I spend a great deal of time escaping from my life through daydreams. I always have. The critical thing to know here is that I have a fine life. Good parents, safe childhood, boring adolescence, stable relationship, etc. And even though I’m trying to stay engaged in this insane political situation, I still need to run now and then to a happy, quiet place where Trump can’t follow.
As a teenager, most of my waking hours were spent thinking about being able to fly and rescue people from burning buildings. Or being struck by lightning and suddenly being able to sing well enough to become a rock star. Or turning into a mermaid. Or being beamed up to the Enterprise by Captain Kirk (I hadn’t yet figured out that Lt. Uhura would have been much more to my liking.)
I think this is why I write romantic adventure fiction—it allows me to continue escaping. What would it be like to be flung back in time to 11th century Spain? I loved daydreaming about this for The Spanish Pearl and The Crown of Valencia. What would it be like to be a female pirate in the 1700s? More daydreaming for A Pirate’s Heart. Or an archeologist searching for a tomb? (The Copper Egg) Or a modern woman meeting Queen Elizabeth I? (Spark)
Scientific research is confused about daydreaming. Early studies claimed it made you lonely and unhappy, but more recent studies say that daydreaming can: 1) increase empathy; 2) enhance your memory; 3) improve creativity; 4) lift your mood; and 5) lead to self-discovery through imagining the possibilities. (Self-discovery has convinced me that, sadly, I’m never going to turn into a mermaid.)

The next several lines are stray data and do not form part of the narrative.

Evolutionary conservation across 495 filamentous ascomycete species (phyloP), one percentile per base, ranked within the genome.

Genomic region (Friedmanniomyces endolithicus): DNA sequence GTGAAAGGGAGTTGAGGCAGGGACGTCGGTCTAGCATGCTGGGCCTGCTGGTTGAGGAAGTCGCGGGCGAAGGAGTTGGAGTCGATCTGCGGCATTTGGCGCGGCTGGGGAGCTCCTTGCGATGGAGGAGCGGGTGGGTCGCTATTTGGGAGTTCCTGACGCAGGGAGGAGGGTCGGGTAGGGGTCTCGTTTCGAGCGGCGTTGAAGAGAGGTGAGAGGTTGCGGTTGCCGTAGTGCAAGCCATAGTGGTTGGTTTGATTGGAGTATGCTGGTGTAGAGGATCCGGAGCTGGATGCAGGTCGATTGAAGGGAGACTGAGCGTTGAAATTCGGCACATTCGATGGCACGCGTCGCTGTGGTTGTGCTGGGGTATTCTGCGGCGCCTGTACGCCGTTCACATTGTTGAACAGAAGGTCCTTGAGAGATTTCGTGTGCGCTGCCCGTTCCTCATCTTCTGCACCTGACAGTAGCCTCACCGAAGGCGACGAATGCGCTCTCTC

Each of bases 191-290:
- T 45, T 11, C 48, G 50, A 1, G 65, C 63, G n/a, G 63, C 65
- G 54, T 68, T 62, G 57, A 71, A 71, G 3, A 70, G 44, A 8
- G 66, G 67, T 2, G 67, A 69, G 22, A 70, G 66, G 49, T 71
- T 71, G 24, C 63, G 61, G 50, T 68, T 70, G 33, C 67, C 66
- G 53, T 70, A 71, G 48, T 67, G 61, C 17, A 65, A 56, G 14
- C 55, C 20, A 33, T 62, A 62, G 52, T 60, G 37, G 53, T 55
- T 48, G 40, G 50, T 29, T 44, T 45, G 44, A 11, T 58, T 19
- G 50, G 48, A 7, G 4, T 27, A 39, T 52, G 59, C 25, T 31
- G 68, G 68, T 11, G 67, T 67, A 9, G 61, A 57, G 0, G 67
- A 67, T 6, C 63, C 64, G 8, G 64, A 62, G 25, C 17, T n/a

For some of us, reading is a form of daydreaming, and I’m not going to apologize for that. I don’t always want to read books about traumatic moments or about important but difficult issues. I want to be entertained. I want to escape.
It’s not that I don’t like challenges, but I have plenty of those in my life, thank you. I want the books that I read, and that I write, to let me escape into the lives I’m not leading, and never will.